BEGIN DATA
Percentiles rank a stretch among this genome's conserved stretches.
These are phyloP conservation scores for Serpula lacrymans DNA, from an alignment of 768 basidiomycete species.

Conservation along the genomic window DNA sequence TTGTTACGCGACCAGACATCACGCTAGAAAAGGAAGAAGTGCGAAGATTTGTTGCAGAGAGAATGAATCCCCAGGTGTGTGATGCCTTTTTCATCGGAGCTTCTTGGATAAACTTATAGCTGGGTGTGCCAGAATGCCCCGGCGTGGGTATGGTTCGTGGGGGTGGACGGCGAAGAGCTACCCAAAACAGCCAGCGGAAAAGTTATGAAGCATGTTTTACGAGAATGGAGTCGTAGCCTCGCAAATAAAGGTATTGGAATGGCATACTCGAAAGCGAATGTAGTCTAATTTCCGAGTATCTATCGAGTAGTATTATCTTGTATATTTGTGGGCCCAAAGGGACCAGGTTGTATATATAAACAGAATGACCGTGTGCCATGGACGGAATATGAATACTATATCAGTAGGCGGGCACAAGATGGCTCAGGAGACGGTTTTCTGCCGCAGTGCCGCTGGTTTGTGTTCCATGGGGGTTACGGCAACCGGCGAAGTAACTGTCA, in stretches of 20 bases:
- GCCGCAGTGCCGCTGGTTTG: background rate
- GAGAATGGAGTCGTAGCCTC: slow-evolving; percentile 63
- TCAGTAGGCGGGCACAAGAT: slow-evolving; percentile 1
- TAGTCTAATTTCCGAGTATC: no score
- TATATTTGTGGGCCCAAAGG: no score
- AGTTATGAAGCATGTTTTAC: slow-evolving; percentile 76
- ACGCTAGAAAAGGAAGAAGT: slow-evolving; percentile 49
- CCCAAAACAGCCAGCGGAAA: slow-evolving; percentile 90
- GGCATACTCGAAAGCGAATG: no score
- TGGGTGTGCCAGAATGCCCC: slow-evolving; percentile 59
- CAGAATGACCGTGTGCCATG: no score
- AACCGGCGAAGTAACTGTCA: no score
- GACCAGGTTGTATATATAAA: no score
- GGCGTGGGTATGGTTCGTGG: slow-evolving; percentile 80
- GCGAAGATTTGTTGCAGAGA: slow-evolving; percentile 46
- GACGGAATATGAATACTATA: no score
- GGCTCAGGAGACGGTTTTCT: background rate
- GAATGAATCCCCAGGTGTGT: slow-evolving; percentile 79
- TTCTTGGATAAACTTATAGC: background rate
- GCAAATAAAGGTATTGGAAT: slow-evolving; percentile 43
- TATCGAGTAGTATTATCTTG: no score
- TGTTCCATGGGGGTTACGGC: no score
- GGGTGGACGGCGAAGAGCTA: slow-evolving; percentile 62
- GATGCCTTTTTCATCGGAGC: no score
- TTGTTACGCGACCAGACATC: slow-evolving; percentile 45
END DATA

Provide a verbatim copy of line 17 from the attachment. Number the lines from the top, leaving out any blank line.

- GGCGTGGGTATGGTTCGTGG: slow-evolving; percentile 80